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a flutter in the dovecote
A stir or mild disturbance among a certain organization or group of people, especially one that is typically quiet, reserved, or conservative in nature. Likened to domestic pigeons fluttering their wings in response to an agitation (a dovecote being a structure built to house and raise them). The unexpected entrance of an exuberant young woman caused a bit of a flutter in the dovecote at the old Men's Only club.
flutter the dovecote
To cause a stir or mild disturbance among a certain organization or group of people, especially one that is typically quiet, reserved, or conservative in nature. Likened to domestic pigeons fluttering their wings in response to an agitation (a dovecote being a structure built to house and raise them). The exuberant young woman fluttered the dovecote of the old Men's Only club by bursting in unannounced.
in a flutter
In a nervous, confused, or agitated state. We were all in a flutter waiting to meet the President at our school rally. The economy is still in a flutter after news that the country's largest corporation has filed for bankruptcy.
flutter (one's) eyelashes
To flirt with or feign romantic interest in someone. (Literally fluttering one's eyelashes is an exaggerated way of doing so.) Usually but not exclusively refers to women. She kept fluttering her eyelashes at me each time I talked to her, so I'm thinking of asking her out on a date. I like to flutter my eyelashes at bartenders to see if I can get a drink or two for free.
in a dither
In a nervous, confused, or agitated state. We were in a dither waiting to meet the president at our school rally. The economy is still in a dither after news that the country's largest corporation has filed for bankruptcy.
1. Literally, to fly around some thing or place in a quick, deft manner. The kids are outside, trying to catch the lightning bugs that are fluttering about.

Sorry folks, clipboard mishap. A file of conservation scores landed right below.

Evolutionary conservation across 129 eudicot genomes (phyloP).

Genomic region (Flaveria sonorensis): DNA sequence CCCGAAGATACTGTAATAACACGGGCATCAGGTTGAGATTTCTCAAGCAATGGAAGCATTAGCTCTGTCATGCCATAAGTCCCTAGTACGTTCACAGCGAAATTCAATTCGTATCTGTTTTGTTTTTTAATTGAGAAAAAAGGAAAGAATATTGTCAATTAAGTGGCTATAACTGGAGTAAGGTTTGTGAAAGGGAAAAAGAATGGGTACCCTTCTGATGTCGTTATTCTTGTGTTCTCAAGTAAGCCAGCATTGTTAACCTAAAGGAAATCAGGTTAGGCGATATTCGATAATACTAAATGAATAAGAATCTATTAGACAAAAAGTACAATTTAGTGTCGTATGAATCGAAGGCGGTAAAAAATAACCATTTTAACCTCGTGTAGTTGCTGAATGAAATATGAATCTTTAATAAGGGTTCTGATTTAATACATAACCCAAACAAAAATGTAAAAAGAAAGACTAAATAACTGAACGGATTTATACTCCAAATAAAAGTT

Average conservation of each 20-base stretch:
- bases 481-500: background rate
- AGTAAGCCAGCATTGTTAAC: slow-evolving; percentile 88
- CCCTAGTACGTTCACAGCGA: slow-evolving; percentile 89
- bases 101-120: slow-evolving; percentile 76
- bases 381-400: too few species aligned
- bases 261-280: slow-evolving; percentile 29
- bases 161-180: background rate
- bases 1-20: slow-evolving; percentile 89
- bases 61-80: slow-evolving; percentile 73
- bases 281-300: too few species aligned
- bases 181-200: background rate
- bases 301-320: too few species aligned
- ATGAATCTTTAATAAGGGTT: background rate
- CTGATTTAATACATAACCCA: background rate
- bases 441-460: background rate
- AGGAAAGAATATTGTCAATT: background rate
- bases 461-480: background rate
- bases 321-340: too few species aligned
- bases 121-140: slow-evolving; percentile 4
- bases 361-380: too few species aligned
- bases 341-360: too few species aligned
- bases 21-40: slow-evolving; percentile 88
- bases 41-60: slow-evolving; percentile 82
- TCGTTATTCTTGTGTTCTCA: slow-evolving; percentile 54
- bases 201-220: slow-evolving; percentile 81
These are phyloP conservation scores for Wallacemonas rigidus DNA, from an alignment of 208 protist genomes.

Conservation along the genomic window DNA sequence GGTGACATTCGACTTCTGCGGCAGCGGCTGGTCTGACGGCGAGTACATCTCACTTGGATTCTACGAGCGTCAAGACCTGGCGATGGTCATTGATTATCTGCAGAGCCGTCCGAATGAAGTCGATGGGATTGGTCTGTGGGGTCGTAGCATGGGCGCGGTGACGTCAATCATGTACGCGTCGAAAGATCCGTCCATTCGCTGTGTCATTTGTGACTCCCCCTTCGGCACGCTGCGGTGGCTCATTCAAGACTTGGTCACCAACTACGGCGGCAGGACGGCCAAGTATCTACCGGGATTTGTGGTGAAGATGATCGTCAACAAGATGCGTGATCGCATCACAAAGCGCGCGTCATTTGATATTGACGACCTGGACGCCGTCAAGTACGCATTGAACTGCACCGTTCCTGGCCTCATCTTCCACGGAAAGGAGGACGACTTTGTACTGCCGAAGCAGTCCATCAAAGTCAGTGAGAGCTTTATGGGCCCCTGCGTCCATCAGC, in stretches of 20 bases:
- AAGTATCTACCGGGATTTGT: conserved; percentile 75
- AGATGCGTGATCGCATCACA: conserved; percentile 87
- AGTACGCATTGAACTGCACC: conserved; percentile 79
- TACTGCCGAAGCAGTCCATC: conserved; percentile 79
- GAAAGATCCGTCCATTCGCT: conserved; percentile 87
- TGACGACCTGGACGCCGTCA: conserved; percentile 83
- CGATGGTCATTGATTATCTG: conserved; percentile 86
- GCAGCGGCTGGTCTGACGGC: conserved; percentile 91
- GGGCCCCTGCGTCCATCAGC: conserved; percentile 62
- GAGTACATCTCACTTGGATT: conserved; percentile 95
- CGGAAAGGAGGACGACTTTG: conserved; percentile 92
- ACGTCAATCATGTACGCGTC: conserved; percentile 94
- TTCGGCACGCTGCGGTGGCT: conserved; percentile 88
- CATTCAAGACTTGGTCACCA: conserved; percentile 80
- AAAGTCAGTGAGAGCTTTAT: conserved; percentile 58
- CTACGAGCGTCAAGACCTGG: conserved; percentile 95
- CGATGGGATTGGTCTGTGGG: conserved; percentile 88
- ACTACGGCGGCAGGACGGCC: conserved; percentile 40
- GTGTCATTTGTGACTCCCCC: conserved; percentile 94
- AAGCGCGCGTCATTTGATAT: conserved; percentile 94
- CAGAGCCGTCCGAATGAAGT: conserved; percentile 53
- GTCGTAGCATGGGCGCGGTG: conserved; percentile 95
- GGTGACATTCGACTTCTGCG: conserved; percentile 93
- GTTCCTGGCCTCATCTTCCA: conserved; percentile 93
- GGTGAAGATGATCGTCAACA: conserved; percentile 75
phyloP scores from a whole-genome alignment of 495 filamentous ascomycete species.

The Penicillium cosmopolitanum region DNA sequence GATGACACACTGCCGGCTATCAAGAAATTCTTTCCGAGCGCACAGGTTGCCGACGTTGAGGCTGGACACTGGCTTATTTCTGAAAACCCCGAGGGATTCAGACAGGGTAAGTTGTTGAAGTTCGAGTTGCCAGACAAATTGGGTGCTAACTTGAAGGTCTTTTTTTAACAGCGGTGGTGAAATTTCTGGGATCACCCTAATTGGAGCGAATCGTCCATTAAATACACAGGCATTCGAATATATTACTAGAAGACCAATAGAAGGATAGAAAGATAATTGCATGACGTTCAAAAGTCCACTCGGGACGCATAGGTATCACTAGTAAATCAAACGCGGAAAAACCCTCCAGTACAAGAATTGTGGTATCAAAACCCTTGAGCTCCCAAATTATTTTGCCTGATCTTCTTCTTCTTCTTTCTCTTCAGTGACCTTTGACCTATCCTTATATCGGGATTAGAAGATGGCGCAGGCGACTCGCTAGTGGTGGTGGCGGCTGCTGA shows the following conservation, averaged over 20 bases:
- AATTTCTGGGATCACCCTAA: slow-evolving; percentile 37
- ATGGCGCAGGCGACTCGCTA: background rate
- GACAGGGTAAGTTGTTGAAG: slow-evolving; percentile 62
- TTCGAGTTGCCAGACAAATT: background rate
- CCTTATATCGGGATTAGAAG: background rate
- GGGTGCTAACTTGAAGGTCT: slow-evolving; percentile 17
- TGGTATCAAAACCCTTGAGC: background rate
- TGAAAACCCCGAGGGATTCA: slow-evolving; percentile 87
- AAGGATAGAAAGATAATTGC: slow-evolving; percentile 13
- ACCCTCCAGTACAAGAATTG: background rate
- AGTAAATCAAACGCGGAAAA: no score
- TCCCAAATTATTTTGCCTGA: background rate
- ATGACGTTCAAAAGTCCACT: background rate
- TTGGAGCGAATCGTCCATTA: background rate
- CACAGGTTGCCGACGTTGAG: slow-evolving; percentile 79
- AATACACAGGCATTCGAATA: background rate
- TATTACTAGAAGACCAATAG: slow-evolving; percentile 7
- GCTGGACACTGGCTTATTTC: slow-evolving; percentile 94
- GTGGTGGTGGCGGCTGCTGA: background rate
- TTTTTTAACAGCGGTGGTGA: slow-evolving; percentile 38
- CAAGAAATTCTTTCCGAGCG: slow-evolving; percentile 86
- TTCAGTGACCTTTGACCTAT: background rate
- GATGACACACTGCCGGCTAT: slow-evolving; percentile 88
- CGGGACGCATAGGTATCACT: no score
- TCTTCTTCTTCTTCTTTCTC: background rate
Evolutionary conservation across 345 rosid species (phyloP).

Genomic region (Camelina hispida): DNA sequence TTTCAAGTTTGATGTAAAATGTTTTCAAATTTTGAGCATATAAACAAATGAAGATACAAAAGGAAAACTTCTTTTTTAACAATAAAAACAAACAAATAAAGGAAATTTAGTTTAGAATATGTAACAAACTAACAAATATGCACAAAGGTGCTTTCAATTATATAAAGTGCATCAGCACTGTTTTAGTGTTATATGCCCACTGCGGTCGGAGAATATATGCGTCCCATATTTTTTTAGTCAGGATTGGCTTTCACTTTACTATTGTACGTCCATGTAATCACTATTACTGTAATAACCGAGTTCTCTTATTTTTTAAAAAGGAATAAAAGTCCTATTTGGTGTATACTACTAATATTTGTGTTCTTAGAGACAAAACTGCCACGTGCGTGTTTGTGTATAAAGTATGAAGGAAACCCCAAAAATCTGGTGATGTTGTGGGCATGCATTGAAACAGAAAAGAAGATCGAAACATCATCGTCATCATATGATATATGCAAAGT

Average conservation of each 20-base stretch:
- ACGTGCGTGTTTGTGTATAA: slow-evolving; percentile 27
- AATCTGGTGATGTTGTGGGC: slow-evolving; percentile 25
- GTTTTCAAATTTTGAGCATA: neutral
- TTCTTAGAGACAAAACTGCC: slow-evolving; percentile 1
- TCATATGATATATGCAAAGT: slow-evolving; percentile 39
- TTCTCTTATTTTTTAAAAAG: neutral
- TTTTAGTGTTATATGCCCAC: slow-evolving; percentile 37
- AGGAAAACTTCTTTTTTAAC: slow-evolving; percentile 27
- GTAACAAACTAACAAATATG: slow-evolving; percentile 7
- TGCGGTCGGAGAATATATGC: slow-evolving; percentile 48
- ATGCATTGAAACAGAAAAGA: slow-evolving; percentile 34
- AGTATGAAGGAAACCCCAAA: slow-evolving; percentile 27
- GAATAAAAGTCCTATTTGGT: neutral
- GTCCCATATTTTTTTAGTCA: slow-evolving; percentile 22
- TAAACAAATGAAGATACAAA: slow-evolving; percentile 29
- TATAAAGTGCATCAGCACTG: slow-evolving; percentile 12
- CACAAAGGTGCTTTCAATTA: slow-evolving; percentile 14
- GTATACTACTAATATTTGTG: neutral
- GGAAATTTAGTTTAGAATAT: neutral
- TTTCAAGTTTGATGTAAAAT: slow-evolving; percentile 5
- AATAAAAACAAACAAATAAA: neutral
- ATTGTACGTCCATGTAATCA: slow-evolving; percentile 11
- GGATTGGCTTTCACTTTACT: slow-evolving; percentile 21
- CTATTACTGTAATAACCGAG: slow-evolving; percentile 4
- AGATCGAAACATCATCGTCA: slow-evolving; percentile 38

2. By extension, to move quickly around some place or area. I think Anita is fluttering about the office, straightening up. Good luck finding her.
To fall or move slowly or gently downward through the air. The papers slipped out of my hand and fluttered down to the ground.
flutter over (someone or something)
To move through the air above someone or something. A butterfly fluttered over us and then landed in the plants.
flutter aboutand flutter around
1. Lit. to fly about with quick, flapping motions of the wings. The moths fluttered about aimlessly. A few birds fluttered around.
2. Fig. [for someone] to move about quickly and busily. Aunt Margaret fluttered about, picking up after everyone. Stop fluttering around and sit down!
flutter about somethingand flutter around something
1. Lit. to fly around something or some place. The moths were fluttering about the lightbulb. The butterflies fluttered around the bright flowers.
2. Fig. to keep moving busily within a particular place. The maid fluttered about the house, dusting and arranging. She fluttered around the house from room to room.
[for flying or falling things] to flap or float downward. The butterflies fluttered down onto the flowers. The leaves fluttered down from the trees when the breeze blew.
flutter over someone or something
to fly or flap above someone or something. (Also said of a person being fussy about someone or something.) The little moths fluttered over us while we were in the garden. The birds flutter over the fountain, eager for a bath.
in a dither
confused; nervous; bothered. Mary is sort of in a dither lately. Don't get yourself in a dither.
in a dither
Also, all of a dither; in a flutter or tizzy . In a state of tremulous agitation, as in Planning the wedding put her in a dither, or He tried to pull himself together, but he was all of a dither, or She showed up in such a flutter that our meeting was useless. The noun dither dates from the early 1800s and goes back to the Middle English verb didderen, "to tremble"; in a flutter dates from the mid-1700s; in a tizzy dates from about 1930 and is of uncertain origin.
flutter the dovecotesalarm, startle, or upset a sedate or conventionally minded community.
This expression may come from Shakespeare's Coriolanus: ‘like an eagle in a dove-cote, I Fluttered your Volscians in Corioli’. Compare with put the cat among the pigeons (at cat).
1992 Daily Telegraph It is however the arrival of Michael Heseltine at the DTI that will flutter the dovecotes most of all.
flutter your eyelashesopen and close your eyes rapidly in a coyly flirtatiousmanner.
in a dither
mod. confused; undecided. Don’t get yourself in a dither.